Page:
As I ruminated on this, the quote referenced at the top, and this idea as well, “…in order to be exercised, this power has to be given the instrument of permanent, exhaustive, omnipresent surveillance, capable of making all visible, as long as it could itself remain invisible,” I had a thought. Santa Claus. Yep, that was my thought. Santa Claus is the panopticon. Think about it. “He knows when you are sleeping. He knows when you’re awake. He knows if you’ve been bad or good, so be good for goodness sake.”

So, the idea of the panopticon, or the mechanism, has become a naturally conditioned phenomenon in our society. There is a lot said for the perceived, unending surveillance perpetrated by the government. We wax endlessly concerning the infinite presence of Big Brother. We exclaim from the mountaintops the right to privacy. Yet, for any number of reasons, we allow ourselves to be observed or surveilled in the most intimate of settings in order to feel safe and to know that our society is secure and stable.

Any number of reasons. The primary reason is for stability. Word has it that in order for a society to function, there must be stability. In order to create stability, norms have to be established. In order for norms to be established, there has to be a specific consensus on what is to be considered normal. Once the norms are established, they have to be codified and the norms enforced. Once this happens, norms become rules. In order for the dynamics of power within a group of people to remain stable and unchanging, the rules governing said group must be developed, observed, practiced, and enforced.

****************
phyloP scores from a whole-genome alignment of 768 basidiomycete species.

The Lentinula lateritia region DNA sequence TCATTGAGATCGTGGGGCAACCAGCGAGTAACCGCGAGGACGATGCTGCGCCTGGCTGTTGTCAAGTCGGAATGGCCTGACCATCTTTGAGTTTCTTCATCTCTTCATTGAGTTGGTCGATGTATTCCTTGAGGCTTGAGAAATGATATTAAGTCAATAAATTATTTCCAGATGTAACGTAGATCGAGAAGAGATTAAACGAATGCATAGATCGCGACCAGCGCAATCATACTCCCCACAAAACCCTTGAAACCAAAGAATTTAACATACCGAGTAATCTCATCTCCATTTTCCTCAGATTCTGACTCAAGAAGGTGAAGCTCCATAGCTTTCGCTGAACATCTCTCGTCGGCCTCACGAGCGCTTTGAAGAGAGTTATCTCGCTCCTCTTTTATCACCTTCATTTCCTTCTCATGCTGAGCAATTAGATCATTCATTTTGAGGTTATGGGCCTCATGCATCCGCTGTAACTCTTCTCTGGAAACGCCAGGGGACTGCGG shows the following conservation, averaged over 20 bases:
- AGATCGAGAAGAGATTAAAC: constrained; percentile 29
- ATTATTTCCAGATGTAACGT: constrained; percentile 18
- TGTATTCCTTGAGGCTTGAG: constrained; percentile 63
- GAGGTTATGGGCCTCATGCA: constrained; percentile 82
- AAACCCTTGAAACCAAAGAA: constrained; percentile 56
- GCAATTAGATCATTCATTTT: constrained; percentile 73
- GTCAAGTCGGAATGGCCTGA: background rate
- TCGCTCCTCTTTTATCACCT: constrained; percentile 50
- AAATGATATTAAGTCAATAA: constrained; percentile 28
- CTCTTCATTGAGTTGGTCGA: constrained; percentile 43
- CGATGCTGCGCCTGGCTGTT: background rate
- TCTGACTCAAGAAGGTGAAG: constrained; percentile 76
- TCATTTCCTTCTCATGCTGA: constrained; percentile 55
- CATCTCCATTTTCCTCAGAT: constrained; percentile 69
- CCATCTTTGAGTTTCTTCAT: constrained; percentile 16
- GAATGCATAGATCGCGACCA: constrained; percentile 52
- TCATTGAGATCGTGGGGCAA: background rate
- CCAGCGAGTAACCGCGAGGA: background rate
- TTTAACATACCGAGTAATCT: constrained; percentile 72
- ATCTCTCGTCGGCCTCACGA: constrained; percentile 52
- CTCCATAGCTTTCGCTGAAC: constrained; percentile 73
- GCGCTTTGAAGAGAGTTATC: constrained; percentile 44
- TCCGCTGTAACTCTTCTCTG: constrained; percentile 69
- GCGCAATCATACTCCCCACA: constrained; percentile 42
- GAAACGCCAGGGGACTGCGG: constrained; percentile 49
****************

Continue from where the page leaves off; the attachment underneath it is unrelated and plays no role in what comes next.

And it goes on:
What better way is there to enforce societal norms and rules than to teach young children about a man that “knows if you’ve been bad or good,” and if the young children are not good, their behavior will be rewarded negatively; in other words, they will be disciplined. If the children adhere to the rules, they will be rewarded positively with gifts and such. Even though Santa is not there, he is there, and he is always watching, ever vigilant to ensure stability within the group.

We are conditioned for this never-ending observation and surveillance. We accept it, most of the time, without question, because to question is to challenge the authority performing the observation, and challenging authority is to promote instability. Instability provides for the upsetting of the established dynamics of power within a group of people; it is, therefore, frowned upon. So to borrow a title from Stanley Kubrick of a movie that I have never seen, we operate in our society with our “eyes wide shut.” This is something to consider the next time Big Brother is brought up in terms of government surveillance. The government is a visible mechanism of power, and can, therefore, be directly protested. There are powers unseen and unheard that can, and probably should, be scrutinized and protested as well, though it is difficult to protest intangible power. These powers are submitted to voluntarily by most of us with our eyes wide shut, yet, they permeate much deeper than any surveillance the government can perform. Our very souls, our very character is affected by them, and, most of the time, is done so without question because of our conditioning to social stability and the normal that is enforced through them.